Democracy Spring
4 min readApr 2, 2016


What is #DemocracySpring?

(By Adam Eichen & Peter James Callahan)

(Photo: Washington Post)

Americans are sick and tired of corporations and billionaires bankrolling our democracy. Eighty-five percent want fundamental changes in the way we fund our elections and Congress’ polling numbers are lower than those for used car salesmen, colonoscopies, and even the band Nickelback.

Yes, America, Nickelback.

And this problem, like many of the problems in all our lives, stems from a single thing: money.

158 families and their corporations provided nearly half of the early money for the 2016 presidential election. As the New York Times explains, “Not since before Watergate have so few people and businesses provided so much early money in a campaign, most of it through channels legalized by the Supreme Court’s Citizens United decision five years ago.”

The result: The vast majority of Americans feel powerless and rightfully so. They functionally have no political power. A 2014 study by political scientists Martin Gilens and Benjamin Page corroborates this, noting, “citizens and mass-based interest groups have little or no independent influence” on US government policy.

This had led some to question whether we can really call the US a democracy. Our electoral system in its current incarnation might better be classified as an oligarchy, for it truly is a political system controlled only by wealthy families.

Although proof of one’s political powerlessness might be deflating, many people have decided that they can no longer tolerate a system that represents corporations more than its own constituents.

They have chosen to channel their discontent through Democracy Spring: a non-partisan, non-violent mass movement taking to the streets in a few hours.

Starting at 10am, people will gather in front of Independence Hall in Philadelphia for a mass rally. Afterwards, a group of marchers will begin a march to Washington DC — a trip over 140 miles. And, when they arrive at the nation’s capital on April 11th, thousands will join them, conducting a sit-in at the US Capitol.

In the face of this civil disobedience, politicians will face a choice: stand with the vast majority of Americans by passing meaningful election reform or arrest the people.

As of right now, over 150 people are ready to march and over three thousand individuals have pledged to risk arrest. These protesters will be joined by public figures such as Gaby Hoffman, Cenk Uyger, Frances Moore Lappé, and Lawrence Lessig.

Democracy Spring is poised to possibly be one of the biggest and most impactful acts of civil disobedience in a generation.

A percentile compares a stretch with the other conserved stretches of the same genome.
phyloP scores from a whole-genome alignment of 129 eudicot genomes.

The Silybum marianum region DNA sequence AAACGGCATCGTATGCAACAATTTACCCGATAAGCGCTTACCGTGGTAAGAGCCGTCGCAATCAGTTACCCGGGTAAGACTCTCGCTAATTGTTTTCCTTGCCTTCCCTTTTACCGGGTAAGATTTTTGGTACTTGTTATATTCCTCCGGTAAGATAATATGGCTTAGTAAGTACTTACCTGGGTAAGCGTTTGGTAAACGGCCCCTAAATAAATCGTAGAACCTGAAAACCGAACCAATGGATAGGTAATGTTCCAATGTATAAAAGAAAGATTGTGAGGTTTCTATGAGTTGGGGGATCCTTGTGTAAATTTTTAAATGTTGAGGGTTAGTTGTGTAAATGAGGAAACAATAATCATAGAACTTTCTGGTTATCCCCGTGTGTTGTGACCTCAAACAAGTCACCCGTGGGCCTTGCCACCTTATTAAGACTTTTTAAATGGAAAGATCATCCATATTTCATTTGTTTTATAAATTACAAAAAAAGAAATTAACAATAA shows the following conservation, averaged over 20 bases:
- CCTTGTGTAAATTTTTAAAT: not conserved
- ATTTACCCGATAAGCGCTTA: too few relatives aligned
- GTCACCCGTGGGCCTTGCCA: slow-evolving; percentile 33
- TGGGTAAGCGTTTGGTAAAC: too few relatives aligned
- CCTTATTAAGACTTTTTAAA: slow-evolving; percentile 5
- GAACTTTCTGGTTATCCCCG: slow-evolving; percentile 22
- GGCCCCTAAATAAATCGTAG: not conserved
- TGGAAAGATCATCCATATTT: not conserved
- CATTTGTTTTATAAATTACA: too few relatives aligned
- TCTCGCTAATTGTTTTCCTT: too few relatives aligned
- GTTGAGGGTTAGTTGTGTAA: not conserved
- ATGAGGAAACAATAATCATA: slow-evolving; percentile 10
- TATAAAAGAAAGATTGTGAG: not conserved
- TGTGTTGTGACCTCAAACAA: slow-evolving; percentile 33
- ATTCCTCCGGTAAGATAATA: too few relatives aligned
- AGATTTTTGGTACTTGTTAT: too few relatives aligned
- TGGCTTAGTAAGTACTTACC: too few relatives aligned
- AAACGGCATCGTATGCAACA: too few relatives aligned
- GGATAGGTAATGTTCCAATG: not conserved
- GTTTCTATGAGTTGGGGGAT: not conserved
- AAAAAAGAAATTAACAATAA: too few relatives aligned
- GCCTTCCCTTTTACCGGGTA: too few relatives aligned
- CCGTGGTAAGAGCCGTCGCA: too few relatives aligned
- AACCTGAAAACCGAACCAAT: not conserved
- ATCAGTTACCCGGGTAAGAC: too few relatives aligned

So who are these people fighting to fix our democracy?

Are they actually representative of the supermajority of Americans who want election reform?

In many ways, the answer is a resounding ‘yes’.

In true non-partisan fashion, Democracy Spring participants are willing to gather across divisions to achieve a common demand; this means folks from across the political spectrum have pledged to both march and sit in.

The demographics of the participants are also quite varied — especially across gender, race, and socioeconomic lines. They will likewise contrast greatly in age, comprising both youth and ‘elders’ willing to stand for our democracy.

Moreover, Democracy Spring will include people of all political experience levels. Some attendees will be veteran activists, bringing know-hows from the Civil Rights movement to Occupy Wall Street. And, standing alongside them will be hundreds of first time protesters, quite a few of whom only recently became politically active.

The coalition is geographically diverse, too. Citizens from all over the country — from Oregon to Nebraska, Texas to Maine — will be in attendance. Countless Americans are spending large sums of money for plane tickets and driving numerous hours to be a part of the movement.

Each protester will have a different story for how money in politics affects them. But, whether it’s because of climate change, our broken healthcare system, or an unregulated Wall Street bankrupting the public coffers, our broken democracy is the common thread that unites them.

Democracy Spring is proving that no matter the odds, the American people are willing to fight for their democracy — something that should provide those who feel powerless significant hope. It’s ever-growing coalition also shows its increasing potential for transformative change.

Spring is coming. Join us.

Adam Eichen (@EichenDoIt) is a member of the Democracy Matters Board of Directors and a Maguire Fellow, doing research on Comparative Campaign Finance Policy at Sciences Po, Paris.

Peter James Callahan (@PJC_hp) is the Communications Director for Democracy Spring.



Democracy Spring

Democracy Spring is a nonviolent social movement organization fighting to win fundamental democracy reform in 2017. Join us at